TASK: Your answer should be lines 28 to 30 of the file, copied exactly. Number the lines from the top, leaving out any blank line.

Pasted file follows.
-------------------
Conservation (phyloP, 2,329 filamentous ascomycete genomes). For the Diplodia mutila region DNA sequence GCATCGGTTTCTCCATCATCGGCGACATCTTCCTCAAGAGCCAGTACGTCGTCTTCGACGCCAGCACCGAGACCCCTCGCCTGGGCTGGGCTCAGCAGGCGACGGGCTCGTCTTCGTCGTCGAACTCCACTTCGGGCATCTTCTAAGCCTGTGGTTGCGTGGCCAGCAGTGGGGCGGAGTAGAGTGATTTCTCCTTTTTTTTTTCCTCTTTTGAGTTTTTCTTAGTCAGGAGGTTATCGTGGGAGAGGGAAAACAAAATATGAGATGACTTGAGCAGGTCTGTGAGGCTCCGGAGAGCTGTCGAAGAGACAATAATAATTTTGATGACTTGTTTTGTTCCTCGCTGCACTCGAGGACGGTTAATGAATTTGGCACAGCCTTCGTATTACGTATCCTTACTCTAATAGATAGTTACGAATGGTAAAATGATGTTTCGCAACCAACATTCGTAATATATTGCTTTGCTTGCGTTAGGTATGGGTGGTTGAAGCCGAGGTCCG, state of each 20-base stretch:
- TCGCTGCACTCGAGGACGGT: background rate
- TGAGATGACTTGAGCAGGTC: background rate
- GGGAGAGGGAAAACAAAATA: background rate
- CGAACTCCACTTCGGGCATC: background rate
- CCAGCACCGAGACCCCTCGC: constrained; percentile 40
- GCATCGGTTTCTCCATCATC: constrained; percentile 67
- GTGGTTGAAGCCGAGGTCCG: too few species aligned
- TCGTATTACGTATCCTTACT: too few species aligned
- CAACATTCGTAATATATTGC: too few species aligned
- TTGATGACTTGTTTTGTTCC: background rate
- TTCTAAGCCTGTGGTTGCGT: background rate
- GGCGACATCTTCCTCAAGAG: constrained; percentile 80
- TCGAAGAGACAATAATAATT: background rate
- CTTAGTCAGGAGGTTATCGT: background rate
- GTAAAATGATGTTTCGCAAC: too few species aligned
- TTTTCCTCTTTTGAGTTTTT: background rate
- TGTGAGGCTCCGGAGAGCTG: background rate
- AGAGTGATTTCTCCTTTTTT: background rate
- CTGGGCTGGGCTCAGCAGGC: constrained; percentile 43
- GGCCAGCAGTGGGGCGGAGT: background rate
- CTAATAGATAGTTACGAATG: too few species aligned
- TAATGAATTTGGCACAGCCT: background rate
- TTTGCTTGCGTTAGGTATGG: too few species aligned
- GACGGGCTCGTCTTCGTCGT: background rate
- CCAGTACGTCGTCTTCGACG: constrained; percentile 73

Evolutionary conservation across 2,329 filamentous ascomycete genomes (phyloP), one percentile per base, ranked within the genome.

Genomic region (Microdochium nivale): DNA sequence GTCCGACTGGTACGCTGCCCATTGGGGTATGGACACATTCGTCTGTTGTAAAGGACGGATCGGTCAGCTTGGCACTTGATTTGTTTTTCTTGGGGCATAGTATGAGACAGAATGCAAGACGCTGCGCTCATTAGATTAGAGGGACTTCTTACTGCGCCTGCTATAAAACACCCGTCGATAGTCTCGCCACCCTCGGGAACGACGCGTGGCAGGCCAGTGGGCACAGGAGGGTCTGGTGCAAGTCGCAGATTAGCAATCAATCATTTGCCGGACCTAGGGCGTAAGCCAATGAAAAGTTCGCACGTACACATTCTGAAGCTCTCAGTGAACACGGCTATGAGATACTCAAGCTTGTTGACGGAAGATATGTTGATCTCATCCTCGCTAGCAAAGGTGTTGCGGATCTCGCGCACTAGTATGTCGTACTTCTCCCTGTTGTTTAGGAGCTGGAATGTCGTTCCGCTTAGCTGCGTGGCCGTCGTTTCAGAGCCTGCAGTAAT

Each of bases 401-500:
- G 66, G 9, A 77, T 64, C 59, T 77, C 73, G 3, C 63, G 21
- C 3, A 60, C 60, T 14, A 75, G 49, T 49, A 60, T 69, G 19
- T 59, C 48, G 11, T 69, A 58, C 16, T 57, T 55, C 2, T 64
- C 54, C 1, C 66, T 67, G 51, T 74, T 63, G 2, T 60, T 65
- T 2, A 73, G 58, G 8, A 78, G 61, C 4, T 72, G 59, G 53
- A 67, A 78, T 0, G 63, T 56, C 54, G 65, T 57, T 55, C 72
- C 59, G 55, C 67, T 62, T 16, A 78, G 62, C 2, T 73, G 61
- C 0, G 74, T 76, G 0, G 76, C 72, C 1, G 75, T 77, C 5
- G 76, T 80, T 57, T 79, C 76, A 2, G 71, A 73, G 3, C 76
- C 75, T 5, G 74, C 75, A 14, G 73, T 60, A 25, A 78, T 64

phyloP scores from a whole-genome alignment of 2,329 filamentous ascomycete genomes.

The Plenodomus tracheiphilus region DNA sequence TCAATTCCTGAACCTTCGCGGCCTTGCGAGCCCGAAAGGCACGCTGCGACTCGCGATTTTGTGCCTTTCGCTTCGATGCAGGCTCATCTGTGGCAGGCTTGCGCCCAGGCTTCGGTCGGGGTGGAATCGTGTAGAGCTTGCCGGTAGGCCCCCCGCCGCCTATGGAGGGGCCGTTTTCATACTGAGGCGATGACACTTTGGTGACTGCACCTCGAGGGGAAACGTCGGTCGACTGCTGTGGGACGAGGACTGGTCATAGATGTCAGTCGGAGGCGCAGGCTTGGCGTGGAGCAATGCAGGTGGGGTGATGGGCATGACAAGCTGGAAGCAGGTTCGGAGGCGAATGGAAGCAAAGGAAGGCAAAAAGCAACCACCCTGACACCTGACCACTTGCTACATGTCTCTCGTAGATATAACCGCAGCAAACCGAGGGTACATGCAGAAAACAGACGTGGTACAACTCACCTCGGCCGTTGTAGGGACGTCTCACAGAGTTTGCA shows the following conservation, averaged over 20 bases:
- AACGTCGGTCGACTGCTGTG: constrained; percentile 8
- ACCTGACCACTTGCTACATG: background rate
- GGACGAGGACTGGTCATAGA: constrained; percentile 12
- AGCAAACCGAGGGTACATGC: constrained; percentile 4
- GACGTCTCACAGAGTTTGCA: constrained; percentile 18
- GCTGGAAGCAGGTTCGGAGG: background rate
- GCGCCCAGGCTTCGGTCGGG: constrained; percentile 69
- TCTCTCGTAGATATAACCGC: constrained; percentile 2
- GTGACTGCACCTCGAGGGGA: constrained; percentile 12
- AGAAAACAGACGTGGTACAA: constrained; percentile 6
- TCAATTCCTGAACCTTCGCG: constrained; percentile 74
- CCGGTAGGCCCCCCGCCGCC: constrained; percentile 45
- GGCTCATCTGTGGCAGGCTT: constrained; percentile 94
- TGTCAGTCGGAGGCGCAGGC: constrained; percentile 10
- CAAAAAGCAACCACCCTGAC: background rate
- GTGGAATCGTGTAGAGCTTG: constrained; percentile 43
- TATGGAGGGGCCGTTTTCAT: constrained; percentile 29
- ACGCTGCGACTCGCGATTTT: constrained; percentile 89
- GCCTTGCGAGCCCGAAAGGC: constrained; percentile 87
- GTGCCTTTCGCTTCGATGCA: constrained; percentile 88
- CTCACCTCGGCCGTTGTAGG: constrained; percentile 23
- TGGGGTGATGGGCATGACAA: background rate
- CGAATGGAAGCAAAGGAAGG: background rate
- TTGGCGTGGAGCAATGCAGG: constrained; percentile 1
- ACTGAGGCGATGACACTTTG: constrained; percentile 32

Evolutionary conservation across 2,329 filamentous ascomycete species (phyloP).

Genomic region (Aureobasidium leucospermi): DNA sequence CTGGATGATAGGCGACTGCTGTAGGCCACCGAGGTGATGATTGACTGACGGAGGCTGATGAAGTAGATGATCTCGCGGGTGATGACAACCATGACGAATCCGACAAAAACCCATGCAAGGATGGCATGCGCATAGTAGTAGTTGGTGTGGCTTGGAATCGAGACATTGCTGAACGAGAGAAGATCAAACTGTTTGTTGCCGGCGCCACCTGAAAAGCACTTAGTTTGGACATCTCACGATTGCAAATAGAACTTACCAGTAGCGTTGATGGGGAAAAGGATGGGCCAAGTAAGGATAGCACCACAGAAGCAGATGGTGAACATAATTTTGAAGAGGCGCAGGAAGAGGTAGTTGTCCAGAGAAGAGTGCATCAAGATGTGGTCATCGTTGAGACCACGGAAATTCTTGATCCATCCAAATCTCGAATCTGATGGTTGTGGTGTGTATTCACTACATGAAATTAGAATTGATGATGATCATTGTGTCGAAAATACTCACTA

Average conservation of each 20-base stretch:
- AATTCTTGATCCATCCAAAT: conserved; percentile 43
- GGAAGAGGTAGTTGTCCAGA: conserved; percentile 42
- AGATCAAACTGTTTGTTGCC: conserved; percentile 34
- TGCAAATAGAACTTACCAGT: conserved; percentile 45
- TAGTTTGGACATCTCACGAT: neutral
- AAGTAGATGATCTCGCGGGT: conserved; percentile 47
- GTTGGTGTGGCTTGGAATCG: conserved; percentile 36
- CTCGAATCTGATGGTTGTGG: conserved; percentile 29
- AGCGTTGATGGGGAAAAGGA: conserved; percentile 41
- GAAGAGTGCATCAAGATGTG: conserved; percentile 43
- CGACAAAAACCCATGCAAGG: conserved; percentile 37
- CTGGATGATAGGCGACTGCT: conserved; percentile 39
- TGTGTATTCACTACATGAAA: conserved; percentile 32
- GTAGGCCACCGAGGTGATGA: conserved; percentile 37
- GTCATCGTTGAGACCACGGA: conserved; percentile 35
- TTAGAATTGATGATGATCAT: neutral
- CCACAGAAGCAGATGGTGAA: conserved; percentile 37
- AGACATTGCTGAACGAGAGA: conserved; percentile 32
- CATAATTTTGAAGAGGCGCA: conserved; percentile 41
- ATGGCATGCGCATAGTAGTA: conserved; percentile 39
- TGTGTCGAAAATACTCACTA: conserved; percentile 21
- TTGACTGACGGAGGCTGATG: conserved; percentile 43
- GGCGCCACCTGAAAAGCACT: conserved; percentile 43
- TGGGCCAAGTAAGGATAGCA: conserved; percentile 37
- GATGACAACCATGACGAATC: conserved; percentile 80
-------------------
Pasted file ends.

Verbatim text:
Genomic region (Microdochium nivale): DNA sequence GTCCGACTGGTACGCTGCCCATTGGGGTATGGACACATTCGTCTGTTGTAAAGGACGGATCGGTCAGCTTGGCACTTGATTTGTTTTTCTTGGGGCATAGTATGAGACAGAATGCAAGACGCTGCGCTCATTAGATTAGAGGGACTTCTTACTGCGCCTGCTATAAAACACCCGTCGATAGTCTCGCCACCCTCGGGAACGACGCGTGGCAGGCCAGTGGGCACAGGAGGGTCTGGTGCAAGTCGCAGATTAGCAATCAATCATTTGCCGGACCTAGGGCGTAAGCCAATGAAAAGTTCGCACGTACACATTCTGAAGCTCTCAGTGAACACGGCTATGAGATACTCAAGCTTGTTGACGGAAGATATGTTGATCTCATCCTCGCTAGCAAAGGTGTTGCGGATCTCGCGCACTAGTATGTCGTACTTCTCCCTGTTGTTTAGGAGCTGGAATGTCGTTCCGCTTAGCTGCGTGGCCGTCGTTTCAGAGCCTGCAGTAAT

Each of bases 401-500:
- G 66, G 9, A 77, T 64, C 59, T 77, C 73, G 3, C 63, G 21